Biden won't participate in New Hampshire primary debate against challengers Phillips and Williamson due to state's dispute with DNC primary schedule

 December 30, 2023

Though President Joe Biden and his acolytes would prefer everyone believe that he is running unopposed for re-election in 2024, in truth, he is facing a legitimate primary challenge from Rep. Dean Phillips (D-MN) and self-help author Marianne Williamson.

Phillips and Williams will soon participate in a primary debate in New Hampshire that Biden will not attend due to a dispute between the Granite State and the Democratic National Committee over the scheduled date of the primary election, according to The Guardian.

In fact, Biden's name won't even appear on the Jan. 23 New Hampshire primary ballot because of the state's dispute with the DNC, though the party establishment and the president's supporters have launched a write-in campaign that could prove successful in avoiding an embarrassing opening loss for Biden in the first-in-the-nation primary election.

New Hampshire primary debate announced

The Hill reported Friday on the announcement that Rep. Phillips and Williamson will square off against each other in a Democratic primary debate in New Hampshire that won't include President Biden, the leading Democratic candidate and presumptive nominee for the 2024 election.

That Biden-less debate will be held on Jan. 8, be hosted by the New England College, and be moderated by former WMUR Political Director Josh McElveen, who now runs his own communications and strategy firm in the state.

The rules for the debate appear relatively standard in that each participating candidate will have 90 seconds each for opening and closing statements, one minute each to answer questions, and 30 seconds of rebuttal time if directly mentioned by their opponent.

This event will provide Phillips and Williamson, who have largely been ignored by the Biden campaign and their media allies, with a unique opportunity to plead their case to New Hampshire voters -- and beyond -- for why they should be supported over the incumbent president to be the Democratic Party's nominee next year.

Phillips did not reply to a request for comment from The Hill about the scheduled debate, but Williamson told the outlet, "My expectation is that it will be substantive and my definition of success is that I blow it out of the park."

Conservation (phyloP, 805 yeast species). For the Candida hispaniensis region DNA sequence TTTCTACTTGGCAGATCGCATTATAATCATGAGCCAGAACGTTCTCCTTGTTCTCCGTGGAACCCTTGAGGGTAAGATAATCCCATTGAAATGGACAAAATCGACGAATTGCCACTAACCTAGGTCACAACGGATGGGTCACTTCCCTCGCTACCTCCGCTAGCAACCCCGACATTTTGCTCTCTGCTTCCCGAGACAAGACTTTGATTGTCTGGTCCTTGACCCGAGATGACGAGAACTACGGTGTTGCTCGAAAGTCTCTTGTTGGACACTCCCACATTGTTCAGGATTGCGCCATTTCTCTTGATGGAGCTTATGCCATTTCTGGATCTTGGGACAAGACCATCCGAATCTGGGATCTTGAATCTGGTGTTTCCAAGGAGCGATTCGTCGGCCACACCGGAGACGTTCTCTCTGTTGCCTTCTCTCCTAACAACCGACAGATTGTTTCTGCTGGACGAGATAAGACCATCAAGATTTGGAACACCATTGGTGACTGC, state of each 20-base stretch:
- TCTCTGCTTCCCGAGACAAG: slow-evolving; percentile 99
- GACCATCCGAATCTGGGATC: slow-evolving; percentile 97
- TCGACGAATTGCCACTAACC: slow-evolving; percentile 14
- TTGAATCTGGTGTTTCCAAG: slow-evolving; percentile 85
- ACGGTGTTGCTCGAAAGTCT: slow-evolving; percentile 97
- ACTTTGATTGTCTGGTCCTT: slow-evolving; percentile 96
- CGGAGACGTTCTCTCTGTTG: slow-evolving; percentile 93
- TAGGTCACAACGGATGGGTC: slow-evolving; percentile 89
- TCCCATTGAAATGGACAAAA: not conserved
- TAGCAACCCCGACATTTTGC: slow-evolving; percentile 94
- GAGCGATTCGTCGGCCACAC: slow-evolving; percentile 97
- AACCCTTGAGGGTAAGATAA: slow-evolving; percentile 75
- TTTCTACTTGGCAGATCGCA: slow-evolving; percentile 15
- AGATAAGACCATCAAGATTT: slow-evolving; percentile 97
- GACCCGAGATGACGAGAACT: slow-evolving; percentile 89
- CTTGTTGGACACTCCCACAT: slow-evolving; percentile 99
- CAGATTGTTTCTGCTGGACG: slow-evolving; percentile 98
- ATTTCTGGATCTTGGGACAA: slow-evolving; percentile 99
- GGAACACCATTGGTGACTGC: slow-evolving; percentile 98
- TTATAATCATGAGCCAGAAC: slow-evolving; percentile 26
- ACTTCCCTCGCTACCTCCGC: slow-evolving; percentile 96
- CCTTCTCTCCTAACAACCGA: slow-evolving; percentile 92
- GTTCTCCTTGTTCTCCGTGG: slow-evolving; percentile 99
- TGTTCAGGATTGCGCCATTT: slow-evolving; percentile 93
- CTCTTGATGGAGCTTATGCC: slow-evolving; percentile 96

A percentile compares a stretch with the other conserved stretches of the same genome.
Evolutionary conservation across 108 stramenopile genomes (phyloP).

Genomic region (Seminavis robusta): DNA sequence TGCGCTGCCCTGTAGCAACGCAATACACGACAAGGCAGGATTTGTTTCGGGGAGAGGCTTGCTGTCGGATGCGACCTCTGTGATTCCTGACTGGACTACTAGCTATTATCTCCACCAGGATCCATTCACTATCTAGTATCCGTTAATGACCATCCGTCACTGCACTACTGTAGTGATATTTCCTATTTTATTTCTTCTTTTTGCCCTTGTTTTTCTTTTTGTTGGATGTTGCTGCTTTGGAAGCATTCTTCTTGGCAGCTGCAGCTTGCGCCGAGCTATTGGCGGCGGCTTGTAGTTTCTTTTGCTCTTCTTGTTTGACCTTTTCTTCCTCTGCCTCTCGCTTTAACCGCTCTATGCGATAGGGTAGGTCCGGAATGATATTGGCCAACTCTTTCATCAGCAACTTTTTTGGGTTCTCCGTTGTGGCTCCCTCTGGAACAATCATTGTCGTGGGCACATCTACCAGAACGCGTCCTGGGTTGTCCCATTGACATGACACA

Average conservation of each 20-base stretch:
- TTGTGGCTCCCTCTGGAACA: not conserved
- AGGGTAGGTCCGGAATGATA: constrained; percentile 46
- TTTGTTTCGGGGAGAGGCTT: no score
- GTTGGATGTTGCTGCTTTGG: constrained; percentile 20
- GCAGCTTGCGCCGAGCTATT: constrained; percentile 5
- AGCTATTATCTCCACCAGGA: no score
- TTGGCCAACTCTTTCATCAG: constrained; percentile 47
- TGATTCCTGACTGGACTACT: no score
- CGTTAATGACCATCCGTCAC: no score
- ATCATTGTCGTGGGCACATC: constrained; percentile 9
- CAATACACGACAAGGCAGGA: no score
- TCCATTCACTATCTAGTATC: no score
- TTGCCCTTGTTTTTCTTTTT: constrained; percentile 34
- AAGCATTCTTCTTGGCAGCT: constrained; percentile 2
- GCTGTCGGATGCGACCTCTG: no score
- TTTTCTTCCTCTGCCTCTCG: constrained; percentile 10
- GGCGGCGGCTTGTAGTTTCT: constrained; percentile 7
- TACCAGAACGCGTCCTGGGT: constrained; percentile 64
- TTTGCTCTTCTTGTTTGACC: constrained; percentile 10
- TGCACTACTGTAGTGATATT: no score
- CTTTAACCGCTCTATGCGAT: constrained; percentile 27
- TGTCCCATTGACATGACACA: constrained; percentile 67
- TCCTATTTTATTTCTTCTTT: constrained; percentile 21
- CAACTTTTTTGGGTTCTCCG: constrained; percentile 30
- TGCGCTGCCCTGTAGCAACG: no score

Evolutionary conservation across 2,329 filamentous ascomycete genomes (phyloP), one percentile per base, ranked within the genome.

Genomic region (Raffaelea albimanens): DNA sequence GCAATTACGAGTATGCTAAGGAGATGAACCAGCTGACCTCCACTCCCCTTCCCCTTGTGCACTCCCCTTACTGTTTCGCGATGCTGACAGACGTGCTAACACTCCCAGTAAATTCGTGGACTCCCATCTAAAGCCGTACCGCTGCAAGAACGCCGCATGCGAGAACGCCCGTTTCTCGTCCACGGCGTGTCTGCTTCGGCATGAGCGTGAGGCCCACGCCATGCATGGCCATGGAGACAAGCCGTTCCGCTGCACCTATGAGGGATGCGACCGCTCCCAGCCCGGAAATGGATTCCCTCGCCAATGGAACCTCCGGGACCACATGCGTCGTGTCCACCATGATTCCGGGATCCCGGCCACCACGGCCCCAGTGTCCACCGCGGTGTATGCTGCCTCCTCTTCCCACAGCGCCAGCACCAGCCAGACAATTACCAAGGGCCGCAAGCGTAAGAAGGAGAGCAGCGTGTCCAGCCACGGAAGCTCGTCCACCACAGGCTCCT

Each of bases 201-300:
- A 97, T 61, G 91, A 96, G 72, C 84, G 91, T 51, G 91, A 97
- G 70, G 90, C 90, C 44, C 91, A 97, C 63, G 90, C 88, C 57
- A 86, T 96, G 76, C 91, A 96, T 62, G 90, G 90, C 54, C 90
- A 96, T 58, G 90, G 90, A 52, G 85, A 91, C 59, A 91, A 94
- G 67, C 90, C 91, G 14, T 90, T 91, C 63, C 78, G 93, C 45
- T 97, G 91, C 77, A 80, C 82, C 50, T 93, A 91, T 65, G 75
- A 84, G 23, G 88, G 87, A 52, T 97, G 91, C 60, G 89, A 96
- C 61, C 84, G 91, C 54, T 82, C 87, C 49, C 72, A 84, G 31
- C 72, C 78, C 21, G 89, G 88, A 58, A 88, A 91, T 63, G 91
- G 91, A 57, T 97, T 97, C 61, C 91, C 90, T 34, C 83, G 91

The dispute between New Hampshire and the DNC

According to the New Hampshire Bulletin last month, the Granite State is holding a "rogue" primary election on Jan. 23 that is in direct defiance of alterations to the Democratic primary schedule made by the DNC with President Biden's approval but is in accordance with a state law requirement that New Hampshire maintain its traditional first-in-the-nation primary position.

That decision could result in DNC sanctions against the state, including being stripped of some or all of its delegates at the party's nominating convention next summer, and also resulted in Biden refusing to register to run in the primary election -- though, as noted, party officials and supporters have launched a write-in campaign on behalf of the president.

The DNC, for admittedly explicit racial reasons, altered the Democratic primary schedule in February to move up states with large minority populations like South Carolina and Nevada while pushing back predominately white states like New Hampshire and Iowa.

Biden still dominating Democratic primary polls

To be sure, while the Biden-less New Hampshire primary debate on Jan. 8 will grant Rep. Phillips and Williamson a platform to make their arguments to voters, expectations should be tempered about their actual chances to pull off an upset victory over the absent incumbent president.

Recent polling in the Granite State continues to show Biden with a fairly substantial lead over his challengers, albeit one that ranges from as little as 12 points to as many as 55 points, depending upon the particular poll.

Looking beyond just New Hampshire on the broader national level, the RealClearPolling average shows Biden with 68.3% support, more than 60 points higher than Williamson and Phillips with averages of 7.8% and 3.3%, respectively.

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